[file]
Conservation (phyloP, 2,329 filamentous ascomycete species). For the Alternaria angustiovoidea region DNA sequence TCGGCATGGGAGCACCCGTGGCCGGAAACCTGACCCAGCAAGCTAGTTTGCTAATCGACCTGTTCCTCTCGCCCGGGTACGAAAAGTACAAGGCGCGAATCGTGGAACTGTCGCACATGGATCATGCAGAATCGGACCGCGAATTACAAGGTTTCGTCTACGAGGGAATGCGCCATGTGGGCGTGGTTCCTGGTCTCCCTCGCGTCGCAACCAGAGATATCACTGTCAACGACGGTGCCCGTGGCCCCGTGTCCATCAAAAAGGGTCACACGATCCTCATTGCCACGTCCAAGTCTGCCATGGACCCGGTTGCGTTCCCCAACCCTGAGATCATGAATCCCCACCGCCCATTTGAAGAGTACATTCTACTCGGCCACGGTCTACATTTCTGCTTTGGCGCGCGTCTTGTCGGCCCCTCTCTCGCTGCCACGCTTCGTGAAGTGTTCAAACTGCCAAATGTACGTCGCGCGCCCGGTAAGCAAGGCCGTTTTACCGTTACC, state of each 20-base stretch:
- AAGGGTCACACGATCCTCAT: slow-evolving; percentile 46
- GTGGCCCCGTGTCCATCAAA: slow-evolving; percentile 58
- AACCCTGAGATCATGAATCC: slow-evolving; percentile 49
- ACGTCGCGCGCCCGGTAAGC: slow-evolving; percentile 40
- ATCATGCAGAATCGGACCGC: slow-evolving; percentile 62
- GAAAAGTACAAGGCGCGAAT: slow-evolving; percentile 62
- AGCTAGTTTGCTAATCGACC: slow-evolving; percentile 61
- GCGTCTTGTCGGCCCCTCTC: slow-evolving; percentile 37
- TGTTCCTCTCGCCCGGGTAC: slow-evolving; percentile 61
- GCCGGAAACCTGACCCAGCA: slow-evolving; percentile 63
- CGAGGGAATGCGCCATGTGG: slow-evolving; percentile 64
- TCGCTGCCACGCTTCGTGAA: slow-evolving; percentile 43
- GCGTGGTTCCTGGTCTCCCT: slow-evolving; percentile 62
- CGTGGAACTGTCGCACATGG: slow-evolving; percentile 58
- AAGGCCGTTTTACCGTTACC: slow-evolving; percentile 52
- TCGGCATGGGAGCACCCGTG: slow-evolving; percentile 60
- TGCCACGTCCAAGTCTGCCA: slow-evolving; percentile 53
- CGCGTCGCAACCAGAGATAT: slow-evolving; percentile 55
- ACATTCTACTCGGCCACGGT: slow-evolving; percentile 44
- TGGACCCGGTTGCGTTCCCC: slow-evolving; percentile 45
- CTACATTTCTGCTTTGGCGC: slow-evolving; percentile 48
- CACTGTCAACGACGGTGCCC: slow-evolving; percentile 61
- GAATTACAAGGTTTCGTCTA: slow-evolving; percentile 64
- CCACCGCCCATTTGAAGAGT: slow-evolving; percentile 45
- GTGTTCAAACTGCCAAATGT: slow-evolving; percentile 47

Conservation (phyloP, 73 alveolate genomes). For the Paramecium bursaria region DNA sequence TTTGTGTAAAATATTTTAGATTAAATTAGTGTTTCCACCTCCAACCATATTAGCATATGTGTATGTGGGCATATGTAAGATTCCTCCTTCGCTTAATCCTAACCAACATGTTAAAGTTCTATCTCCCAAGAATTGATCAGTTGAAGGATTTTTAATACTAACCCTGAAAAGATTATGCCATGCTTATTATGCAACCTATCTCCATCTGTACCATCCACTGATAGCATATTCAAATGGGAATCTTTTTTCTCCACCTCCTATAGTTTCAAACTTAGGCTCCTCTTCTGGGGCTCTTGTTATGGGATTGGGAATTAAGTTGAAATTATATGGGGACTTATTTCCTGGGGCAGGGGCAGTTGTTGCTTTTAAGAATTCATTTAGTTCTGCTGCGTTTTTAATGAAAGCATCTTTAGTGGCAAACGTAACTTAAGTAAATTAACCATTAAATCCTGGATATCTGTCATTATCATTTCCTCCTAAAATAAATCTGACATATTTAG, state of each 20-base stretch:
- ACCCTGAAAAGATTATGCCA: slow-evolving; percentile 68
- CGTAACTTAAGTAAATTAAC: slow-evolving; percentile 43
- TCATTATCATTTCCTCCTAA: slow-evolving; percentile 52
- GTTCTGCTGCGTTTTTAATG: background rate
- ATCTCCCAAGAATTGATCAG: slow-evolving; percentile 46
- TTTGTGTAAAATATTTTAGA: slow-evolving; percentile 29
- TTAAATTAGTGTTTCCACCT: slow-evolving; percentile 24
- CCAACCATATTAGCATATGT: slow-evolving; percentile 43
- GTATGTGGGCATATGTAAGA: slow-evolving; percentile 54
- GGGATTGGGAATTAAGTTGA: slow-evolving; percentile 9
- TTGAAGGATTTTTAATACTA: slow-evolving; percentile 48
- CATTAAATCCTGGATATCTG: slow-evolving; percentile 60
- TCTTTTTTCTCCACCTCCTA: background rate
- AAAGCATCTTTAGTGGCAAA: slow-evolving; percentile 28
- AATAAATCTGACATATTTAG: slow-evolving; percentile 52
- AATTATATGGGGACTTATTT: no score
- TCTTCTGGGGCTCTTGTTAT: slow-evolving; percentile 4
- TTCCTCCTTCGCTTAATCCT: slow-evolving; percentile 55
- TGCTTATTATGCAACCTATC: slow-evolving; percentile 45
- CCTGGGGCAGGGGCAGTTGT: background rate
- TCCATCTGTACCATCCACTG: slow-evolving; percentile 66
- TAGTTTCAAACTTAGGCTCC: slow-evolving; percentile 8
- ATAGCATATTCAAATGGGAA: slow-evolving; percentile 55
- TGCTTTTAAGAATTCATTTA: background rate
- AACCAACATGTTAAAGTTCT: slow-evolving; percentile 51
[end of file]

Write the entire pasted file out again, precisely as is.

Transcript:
Conservation (phyloP, 2,329 filamentous ascomycete species). For the Alternaria angustiovoidea region DNA sequence TCGGCATGGGAGCACCCGTGGCCGGAAACCTGACCCAGCAAGCTAGTTTGCTAATCGACCTGTTCCTCTCGCCCGGGTACGAAAAGTACAAGGCGCGAATCGTGGAACTGTCGCACATGGATCATGCAGAATCGGACCGCGAATTACAAGGTTTCGTCTACGAGGGAATGCGCCATGTGGGCGTGGTTCCTGGTCTCCCTCGCGTCGCAACCAGAGATATCACTGTCAACGACGGTGCCCGTGGCCCCGTGTCCATCAAAAAGGGTCACACGATCCTCATTGCCACGTCCAAGTCTGCCATGGACCCGGTTGCGTTCCCCAACCCTGAGATCATGAATCCCCACCGCCCATTTGAAGAGTACATTCTACTCGGCCACGGTCTACATTTCTGCTTTGGCGCGCGTCTTGTCGGCCCCTCTCTCGCTGCCACGCTTCGTGAAGTGTTCAAACTGCCAAATGTACGTCGCGCGCCCGGTAAGCAAGGCCGTTTTACCGTTACC, state of each 20-base stretch:
- AAGGGTCACACGATCCTCAT: slow-evolving; percentile 46
- GTGGCCCCGTGTCCATCAAA: slow-evolving; percentile 58
- AACCCTGAGATCATGAATCC: slow-evolving; percentile 49
- ACGTCGCGCGCCCGGTAAGC: slow-evolving; percentile 40
- ATCATGCAGAATCGGACCGC: slow-evolving; percentile 62
- GAAAAGTACAAGGCGCGAAT: slow-evolving; percentile 62
- AGCTAGTTTGCTAATCGACC: slow-evolving; percentile 61
- GCGTCTTGTCGGCCCCTCTC: slow-evolving; percentile 37
- TGTTCCTCTCGCCCGGGTAC: slow-evolving; percentile 61
- GCCGGAAACCTGACCCAGCA: slow-evolving; percentile 63
- CGAGGGAATGCGCCATGTGG: slow-evolving; percentile 64
- TCGCTGCCACGCTTCGTGAA: slow-evolving; percentile 43
- GCGTGGTTCCTGGTCTCCCT: slow-evolving; percentile 62
- CGTGGAACTGTCGCACATGG: slow-evolving; percentile 58
- AAGGCCGTTTTACCGTTACC: slow-evolving; percentile 52
- TCGGCATGGGAGCACCCGTG: slow-evolving; percentile 60
- TGCCACGTCCAAGTCTGCCA: slow-evolving; percentile 53
- CGCGTCGCAACCAGAGATAT: slow-evolving; percentile 55
- ACATTCTACTCGGCCACGGT: slow-evolving; percentile 44
- TGGACCCGGTTGCGTTCCCC: slow-evolving; percentile 45
- CTACATTTCTGCTTTGGCGC: slow-evolving; percentile 48
- CACTGTCAACGACGGTGCCC: slow-evolving; percentile 61
- GAATTACAAGGTTTCGTCTA: slow-evolving; percentile 64
- CCACCGCCCATTTGAAGAGT: slow-evolving; percentile 45
- GTGTTCAAACTGCCAAATGT: slow-evolving; percentile 47

Conservation (phyloP, 73 alveolate genomes). For the Paramecium bursaria region DNA sequence TTTGTGTAAAATATTTTAGATTAAATTAGTGTTTCCACCTCCAACCATATTAGCATATGTGTATGTGGGCATATGTAAGATTCCTCCTTCGCTTAATCCTAACCAACATGTTAAAGTTCTATCTCCCAAGAATTGATCAGTTGAAGGATTTTTAATACTAACCCTGAAAAGATTATGCCATGCTTATTATGCAACCTATCTCCATCTGTACCATCCACTGATAGCATATTCAAATGGGAATCTTTTTTCTCCACCTCCTATAGTTTCAAACTTAGGCTCCTCTTCTGGGGCTCTTGTTATGGGATTGGGAATTAAGTTGAAATTATATGGGGACTTATTTCCTGGGGCAGGGGCAGTTGTTGCTTTTAAGAATTCATTTAGTTCTGCTGCGTTTTTAATGAAAGCATCTTTAGTGGCAAACGTAACTTAAGTAAATTAACCATTAAATCCTGGATATCTGTCATTATCATTTCCTCCTAAAATAAATCTGACATATTTAG, state of each 20-base stretch:
- ACCCTGAAAAGATTATGCCA: slow-evolving; percentile 68
- CGTAACTTAAGTAAATTAAC: slow-evolving; percentile 43
- TCATTATCATTTCCTCCTAA: slow-evolving; percentile 52
- GTTCTGCTGCGTTTTTAATG: background rate
- ATCTCCCAAGAATTGATCAG: slow-evolving; percentile 46
- TTTGTGTAAAATATTTTAGA: slow-evolving; percentile 29
- TTAAATTAGTGTTTCCACCT: slow-evolving; percentile 24
- CCAACCATATTAGCATATGT: slow-evolving; percentile 43
- GTATGTGGGCATATGTAAGA: slow-evolving; percentile 54
- GGGATTGGGAATTAAGTTGA: slow-evolving; percentile 9
- TTGAAGGATTTTTAATACTA: slow-evolving; percentile 48
- CATTAAATCCTGGATATCTG: slow-evolving; percentile 60
- TCTTTTTTCTCCACCTCCTA: background rate
- AAAGCATCTTTAGTGGCAAA: slow-evolving; percentile 28
- AATAAATCTGACATATTTAG: slow-evolving; percentile 52
- AATTATATGGGGACTTATTT: no score
- TCTTCTGGGGCTCTTGTTAT: slow-evolving; percentile 4
- TTCCTCCTTCGCTTAATCCT: slow-evolving; percentile 55
- TGCTTATTATGCAACCTATC: slow-evolving; percentile 45
- CCTGGGGCAGGGGCAGTTGT: background rate
- TCCATCTGTACCATCCACTG: slow-evolving; percentile 66
- TAGTTTCAAACTTAGGCTCC: slow-evolving; percentile 8
- ATAGCATATTCAAATGGGAA: slow-evolving; percentile 55
- TGCTTTTAAGAATTCATTTA: background rate
- AACCAACATGTTAAAGTTCT: slow-evolving; percentile 51